In 1992, while running his award-winning restaurant Fat Duck, Heston Blumenthal was trying to find an ingredient that tasted good with caviar. He looked around the kitchen and by chance, he reached for white chocolate and ate them together. And just like that, one of Fat Duck’s most popular dishes was born.
After this discovery, the obvious question to ask is why. Why do caviar and white chocolate taste good together?
Heston enlisted the help of perfume-maker and food scientist François Benzi to help him answer this question, scientifically. In his lab, Benzi discovered that white chocolate and caviar share major flavor components. That begs the question, what other delicious combinations are out there?
To find out, Yong-Yeol Ahn, Sebastian E. Ahnert, James P. Bagrow and Albert-László Barabási built a network consisting of “two different types of nodes: 381 ingredients used in recipes throughout the world and 1,021 flavor compounds that are known to contribute to the flavor of each of these ingredients”.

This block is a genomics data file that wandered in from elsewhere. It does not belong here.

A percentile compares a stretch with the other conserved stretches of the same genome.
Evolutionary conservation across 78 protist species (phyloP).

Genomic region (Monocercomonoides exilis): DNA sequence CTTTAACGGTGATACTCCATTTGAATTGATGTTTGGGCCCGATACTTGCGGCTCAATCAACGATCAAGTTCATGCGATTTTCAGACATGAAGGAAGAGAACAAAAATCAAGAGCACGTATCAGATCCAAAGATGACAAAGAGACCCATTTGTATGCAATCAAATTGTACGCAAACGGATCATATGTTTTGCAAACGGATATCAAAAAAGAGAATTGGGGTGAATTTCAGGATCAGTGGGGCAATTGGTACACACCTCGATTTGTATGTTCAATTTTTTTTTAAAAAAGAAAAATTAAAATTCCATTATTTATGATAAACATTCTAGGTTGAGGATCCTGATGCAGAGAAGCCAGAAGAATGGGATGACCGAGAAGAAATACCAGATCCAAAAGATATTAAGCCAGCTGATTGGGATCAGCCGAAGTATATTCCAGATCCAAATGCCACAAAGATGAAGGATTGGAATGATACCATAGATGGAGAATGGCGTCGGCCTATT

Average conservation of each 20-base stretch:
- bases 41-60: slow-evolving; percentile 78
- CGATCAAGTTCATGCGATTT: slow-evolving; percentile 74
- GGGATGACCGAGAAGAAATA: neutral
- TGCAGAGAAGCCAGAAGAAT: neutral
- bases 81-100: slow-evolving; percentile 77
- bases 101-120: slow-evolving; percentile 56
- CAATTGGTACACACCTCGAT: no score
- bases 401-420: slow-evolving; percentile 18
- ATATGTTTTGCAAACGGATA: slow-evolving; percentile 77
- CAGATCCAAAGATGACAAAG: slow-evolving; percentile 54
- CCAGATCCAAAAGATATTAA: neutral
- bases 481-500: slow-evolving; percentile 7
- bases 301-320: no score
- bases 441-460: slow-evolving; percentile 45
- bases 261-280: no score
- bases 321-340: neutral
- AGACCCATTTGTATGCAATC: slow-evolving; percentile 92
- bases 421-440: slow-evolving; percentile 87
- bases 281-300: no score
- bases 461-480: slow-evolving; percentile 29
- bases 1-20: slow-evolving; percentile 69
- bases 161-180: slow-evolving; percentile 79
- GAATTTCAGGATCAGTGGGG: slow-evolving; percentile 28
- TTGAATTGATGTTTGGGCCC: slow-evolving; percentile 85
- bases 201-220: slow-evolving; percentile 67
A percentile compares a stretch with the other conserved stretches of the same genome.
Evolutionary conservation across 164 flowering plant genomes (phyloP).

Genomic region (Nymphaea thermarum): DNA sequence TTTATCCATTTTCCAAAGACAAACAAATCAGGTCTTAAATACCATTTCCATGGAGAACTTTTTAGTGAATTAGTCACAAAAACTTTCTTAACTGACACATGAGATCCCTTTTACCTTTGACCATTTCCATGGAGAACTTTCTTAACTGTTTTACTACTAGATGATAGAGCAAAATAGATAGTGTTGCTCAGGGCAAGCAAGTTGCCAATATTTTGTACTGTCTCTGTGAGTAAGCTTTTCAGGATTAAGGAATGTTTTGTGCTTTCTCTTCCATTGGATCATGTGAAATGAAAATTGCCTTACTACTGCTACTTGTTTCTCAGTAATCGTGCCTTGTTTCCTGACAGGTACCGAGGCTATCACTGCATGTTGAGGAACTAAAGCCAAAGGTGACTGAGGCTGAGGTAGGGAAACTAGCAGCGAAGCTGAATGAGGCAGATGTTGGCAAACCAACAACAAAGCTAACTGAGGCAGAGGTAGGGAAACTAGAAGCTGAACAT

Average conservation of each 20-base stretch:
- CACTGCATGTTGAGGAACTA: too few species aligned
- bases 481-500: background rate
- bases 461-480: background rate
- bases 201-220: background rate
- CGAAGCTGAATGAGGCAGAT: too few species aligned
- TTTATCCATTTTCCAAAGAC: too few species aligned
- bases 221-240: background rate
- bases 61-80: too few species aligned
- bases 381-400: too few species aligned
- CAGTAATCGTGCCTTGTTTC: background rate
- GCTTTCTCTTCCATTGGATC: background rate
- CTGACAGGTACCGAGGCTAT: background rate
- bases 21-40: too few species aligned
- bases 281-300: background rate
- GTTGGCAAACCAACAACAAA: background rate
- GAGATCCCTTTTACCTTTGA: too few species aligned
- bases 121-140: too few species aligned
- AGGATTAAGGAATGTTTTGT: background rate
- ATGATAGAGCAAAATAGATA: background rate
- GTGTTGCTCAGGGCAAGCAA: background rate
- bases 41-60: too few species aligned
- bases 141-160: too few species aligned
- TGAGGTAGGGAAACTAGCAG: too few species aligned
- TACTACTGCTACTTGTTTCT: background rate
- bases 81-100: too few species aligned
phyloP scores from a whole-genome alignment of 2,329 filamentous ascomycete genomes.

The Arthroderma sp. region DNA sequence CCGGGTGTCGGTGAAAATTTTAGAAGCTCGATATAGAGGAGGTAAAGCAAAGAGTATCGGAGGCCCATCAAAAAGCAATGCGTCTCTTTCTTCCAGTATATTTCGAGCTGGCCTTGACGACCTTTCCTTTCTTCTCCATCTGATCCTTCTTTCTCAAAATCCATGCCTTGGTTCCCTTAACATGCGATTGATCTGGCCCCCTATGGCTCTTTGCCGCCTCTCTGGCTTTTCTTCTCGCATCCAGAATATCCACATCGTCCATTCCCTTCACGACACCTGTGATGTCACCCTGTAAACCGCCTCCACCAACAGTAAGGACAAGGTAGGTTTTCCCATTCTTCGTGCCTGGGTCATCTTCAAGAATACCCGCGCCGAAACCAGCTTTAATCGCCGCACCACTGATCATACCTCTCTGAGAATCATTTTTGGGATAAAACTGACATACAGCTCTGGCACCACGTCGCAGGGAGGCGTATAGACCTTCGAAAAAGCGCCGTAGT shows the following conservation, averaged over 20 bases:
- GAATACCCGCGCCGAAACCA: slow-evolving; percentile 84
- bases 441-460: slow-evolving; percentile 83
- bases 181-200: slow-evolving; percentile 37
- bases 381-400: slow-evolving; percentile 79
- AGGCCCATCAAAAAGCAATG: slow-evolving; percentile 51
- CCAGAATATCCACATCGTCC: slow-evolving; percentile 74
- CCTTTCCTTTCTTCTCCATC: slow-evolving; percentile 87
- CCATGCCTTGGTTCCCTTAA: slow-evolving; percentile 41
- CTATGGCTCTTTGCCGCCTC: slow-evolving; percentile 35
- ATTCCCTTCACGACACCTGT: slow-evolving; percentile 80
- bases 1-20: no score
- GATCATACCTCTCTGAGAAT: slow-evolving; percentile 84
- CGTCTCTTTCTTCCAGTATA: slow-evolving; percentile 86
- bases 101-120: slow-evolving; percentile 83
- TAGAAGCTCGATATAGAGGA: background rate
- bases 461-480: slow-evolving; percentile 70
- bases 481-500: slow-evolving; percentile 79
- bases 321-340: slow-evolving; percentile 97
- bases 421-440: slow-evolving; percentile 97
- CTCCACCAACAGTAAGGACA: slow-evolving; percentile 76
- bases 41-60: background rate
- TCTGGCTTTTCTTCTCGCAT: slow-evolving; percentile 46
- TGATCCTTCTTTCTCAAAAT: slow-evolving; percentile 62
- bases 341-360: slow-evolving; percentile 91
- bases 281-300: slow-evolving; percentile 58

They then organized it into a “flavor network” (pictured above) and asked another question: “do we more frequently use ingredient pairs that are strongly linked in the flavor network or do we avoid them?”
The answer depends on the kind of cuisine we’re talking about. They found that in North American and West European cuisine, we are more likely to use ingredients that share flavor compounds in the same recipe. However, East Asian and Southern European recipes tend to use ingredients that don’t share flavor compounds.
Today we have about 1,000,000 recipes in use (based on scrapes done by this paper’s authors). But if we try to maximize the combinations of the ingredients and flavor compounds, the potential number of recipes is actually more than 1,000,000,000,000,000. In other words, we haven’t even scratched the surface!
Here’s the full paper: https://www.nature.com/articles/srep00196
There’s even a website called foodpairing.com where you can discover new food combinations.